• Some have specific nutritional deficits leading to poor metabolism and malfunctioning mitochondria, poor methylation capacity or neurological damage. Unrecognised B12 deficiency, folate deficiency and metabolic problems with folate and B12 are common causes of neuro-cognitive malfunction. This can lead to peripheral neuropathy, pain syndromes, low mood, poor concentration, insomnia and memory losses. Due to the difficulty of identifying B12 metabolism disorders in some patients, a course of B12 injections will be routinely trialled with any patient with neurocognitive dysfunction, fatigue or peripheral neuropathy. However, where possible they will be screened for serum B12, methylmalonic acid and homocysteine levels first.
  • Other miscellaneous syndromes presenting with subjective cognitive dysfunction include those with intractable insomnia, severe mood disorders and specific drugs (opiates, anti-epileptics / nerve pain-killers).

Many of these categories will overlap (patients often have low B12, Vitamin D deficiency and Hypothyroidism for example). This indicates the importance of looking for all underlying contributing factors and addressing them to give the patient the best chance of recovery.

4.2 Screening

FM practitioners proceed with a detailed intake process and dietary analysis (captured in a lengthy, in-depth questionnaire). In addition to routine haematology, biochemistry, hormone levels, HbA1c and thyroid screen, some advanced functional testing is arranged to establish the potential contributors to cognitive decline. Patients with neuro-cognitive problems and/or fatigue are generally screened for:

  • Hypothyroidism and T4 to T3 conversion disorder (T4 and T3 are hormones containing iodine, that are produced by the thyroid gland. The thyroid produces mainly T4, which is then converted to T3, in tissue and organs. T3 is the active hormone.)
  • B12 and folate deficiencies / metabolism disorders
  • All other B vitamin deficiencies
  • Vitamin D deficiency
  • Iron deficiency / overload / anaemia
  • High ammonia / nitrogen overload
  • Miscellaneous metabolic disorders (with organic acids)
  • Possible contributing medications / supplements
  • Risk factors for toxicity / heavy metals exposure (all screened for dental amalgam) / mold
  • GI map genetic stool test and Small Intestine Bacterial Overgrowth (SIBO) breath test
  • Home "burp" test to assess adequacy of stomach acid
  • DUTCH (urine and saliva based) adrenal and hormone testing
  • Yeast and bacterial overgrowth (organic acid testing)
  • Chronic viral screen; Oral and nasal swabs; Candida questionnaire; Allergies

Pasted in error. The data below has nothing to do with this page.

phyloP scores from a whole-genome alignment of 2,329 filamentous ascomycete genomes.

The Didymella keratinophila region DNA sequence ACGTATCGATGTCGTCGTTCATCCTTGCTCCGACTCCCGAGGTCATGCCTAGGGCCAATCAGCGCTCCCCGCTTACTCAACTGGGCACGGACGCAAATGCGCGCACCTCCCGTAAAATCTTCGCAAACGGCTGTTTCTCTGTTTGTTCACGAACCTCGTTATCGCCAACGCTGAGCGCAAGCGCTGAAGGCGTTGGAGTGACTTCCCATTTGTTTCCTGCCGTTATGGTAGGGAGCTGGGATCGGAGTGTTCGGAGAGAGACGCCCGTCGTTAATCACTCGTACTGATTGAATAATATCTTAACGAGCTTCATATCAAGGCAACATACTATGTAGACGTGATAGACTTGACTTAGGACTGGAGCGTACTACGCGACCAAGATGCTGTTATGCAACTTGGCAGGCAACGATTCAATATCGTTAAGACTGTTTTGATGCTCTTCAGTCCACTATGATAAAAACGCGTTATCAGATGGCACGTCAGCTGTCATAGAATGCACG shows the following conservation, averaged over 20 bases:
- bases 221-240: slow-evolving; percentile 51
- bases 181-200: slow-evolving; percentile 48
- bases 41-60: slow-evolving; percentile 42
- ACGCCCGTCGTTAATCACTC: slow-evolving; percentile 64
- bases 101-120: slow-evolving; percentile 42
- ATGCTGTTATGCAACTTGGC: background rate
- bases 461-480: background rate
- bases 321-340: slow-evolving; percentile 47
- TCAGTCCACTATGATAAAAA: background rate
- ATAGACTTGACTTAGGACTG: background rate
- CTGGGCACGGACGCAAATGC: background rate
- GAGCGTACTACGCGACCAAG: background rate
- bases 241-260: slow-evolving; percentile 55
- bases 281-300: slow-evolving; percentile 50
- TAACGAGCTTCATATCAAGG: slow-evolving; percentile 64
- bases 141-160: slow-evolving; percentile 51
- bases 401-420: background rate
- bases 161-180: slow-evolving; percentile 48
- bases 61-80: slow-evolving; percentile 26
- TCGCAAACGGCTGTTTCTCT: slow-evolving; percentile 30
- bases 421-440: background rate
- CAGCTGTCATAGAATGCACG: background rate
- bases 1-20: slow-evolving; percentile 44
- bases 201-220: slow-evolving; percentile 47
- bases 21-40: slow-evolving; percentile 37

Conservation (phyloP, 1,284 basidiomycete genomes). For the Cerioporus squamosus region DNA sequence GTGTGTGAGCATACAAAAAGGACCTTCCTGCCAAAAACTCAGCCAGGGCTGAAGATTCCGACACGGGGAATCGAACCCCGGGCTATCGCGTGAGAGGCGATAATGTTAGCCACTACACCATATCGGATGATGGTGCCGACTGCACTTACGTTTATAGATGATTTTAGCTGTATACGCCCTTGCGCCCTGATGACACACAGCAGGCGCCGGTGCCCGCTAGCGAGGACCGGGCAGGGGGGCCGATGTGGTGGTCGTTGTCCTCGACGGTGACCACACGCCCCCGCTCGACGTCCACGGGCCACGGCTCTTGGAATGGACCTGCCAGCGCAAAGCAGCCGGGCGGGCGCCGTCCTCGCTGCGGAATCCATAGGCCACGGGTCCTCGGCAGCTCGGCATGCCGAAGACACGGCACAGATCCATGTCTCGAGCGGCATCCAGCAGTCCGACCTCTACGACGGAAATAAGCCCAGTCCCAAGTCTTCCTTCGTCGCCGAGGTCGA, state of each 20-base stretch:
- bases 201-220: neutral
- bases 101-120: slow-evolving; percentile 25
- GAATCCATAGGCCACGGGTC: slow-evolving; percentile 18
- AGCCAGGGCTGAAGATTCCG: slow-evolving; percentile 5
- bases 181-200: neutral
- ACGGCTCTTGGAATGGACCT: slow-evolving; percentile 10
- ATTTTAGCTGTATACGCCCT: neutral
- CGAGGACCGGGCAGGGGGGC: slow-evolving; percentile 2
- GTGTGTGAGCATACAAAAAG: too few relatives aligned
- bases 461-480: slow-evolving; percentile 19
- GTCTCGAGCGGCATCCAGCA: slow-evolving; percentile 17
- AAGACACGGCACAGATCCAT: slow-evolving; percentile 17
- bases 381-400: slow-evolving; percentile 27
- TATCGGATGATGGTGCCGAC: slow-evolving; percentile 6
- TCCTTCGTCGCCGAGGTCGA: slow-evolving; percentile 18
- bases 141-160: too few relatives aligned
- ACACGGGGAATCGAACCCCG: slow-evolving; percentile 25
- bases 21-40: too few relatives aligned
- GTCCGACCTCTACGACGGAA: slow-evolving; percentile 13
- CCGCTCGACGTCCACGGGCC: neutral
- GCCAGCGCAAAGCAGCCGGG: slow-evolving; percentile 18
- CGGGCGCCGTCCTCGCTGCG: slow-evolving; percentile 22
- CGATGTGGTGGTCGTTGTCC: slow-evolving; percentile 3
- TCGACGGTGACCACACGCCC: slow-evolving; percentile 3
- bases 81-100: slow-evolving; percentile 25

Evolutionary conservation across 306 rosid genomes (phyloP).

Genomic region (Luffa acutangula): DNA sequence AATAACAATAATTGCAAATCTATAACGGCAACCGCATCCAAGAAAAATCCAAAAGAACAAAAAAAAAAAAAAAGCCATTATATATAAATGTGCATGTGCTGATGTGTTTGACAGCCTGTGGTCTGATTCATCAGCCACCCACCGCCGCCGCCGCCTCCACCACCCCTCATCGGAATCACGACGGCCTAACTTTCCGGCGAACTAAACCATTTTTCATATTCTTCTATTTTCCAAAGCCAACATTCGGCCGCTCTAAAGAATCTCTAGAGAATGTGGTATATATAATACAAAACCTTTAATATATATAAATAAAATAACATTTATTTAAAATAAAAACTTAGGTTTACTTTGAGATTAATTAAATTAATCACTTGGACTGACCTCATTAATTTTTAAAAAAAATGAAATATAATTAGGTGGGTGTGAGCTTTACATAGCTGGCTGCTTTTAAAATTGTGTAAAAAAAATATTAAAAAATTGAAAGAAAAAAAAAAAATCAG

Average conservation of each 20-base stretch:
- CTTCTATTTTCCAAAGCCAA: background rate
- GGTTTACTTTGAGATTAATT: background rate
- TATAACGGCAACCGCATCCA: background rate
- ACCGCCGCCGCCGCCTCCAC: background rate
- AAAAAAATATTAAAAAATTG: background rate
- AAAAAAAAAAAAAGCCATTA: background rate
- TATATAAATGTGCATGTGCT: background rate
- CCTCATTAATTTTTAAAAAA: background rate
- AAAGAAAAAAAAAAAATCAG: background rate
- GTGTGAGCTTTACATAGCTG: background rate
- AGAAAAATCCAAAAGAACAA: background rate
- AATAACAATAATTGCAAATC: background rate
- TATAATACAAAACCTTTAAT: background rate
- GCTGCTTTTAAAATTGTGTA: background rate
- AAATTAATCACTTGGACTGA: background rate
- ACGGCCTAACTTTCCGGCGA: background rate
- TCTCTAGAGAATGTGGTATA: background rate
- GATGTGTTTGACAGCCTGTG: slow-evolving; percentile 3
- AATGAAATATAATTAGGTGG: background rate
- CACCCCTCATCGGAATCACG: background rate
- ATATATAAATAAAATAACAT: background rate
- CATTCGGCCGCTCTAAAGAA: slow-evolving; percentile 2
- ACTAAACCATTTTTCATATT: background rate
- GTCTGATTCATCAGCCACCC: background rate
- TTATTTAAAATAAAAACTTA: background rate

• Trauma

They may also consider testing salivary cortisol levels and ordering a hair analysis for heavy metals. Blood tests determine the need for vitamin support, blood glucose support and thyroid support. (Patients on warfarin are not given Vitamin D with K2.) A homocysteine blood test is used for B vitamin support with folate, B12 and B6. Adrenal support (fatigue, anxiety) and sleep support supplements depend on the questionnaire. After the first 8 weeks neurotrophic support can be added with Bacopa monnieri and Lion’s mane mushroom. Detox support depends on the hair analysis. One must wait 2-3 months before detoxing.

Upon receiving test results the practitioner analyses these data to determine what processes are compromised by what mechanism or input. The aim is to identify the root causes of the disturbance and adjust the process through lifestyle and supplements, in order for the body to regain homeostasis.

4.3 Case Reports

Six case reports are given from four medical practitioners involving patients with cognitive decline and/or a formal diagnosis of a dementia. All patients gave informed consent to the practitioners for their data to be included. Patient reports are summarised in Table 1.

Table 1 Case reports of patients with cognitive decline or a dementia treated with FM.

4.4 Key Points, Insights and Findings

The 11 key points below summarise some insights gained, and tentative findings from these six case reports. By looking at cognitive impairment as one small piece of a larger puzzle these key points further illustrate the unique and potentially beneficial aspects of this treatment approach.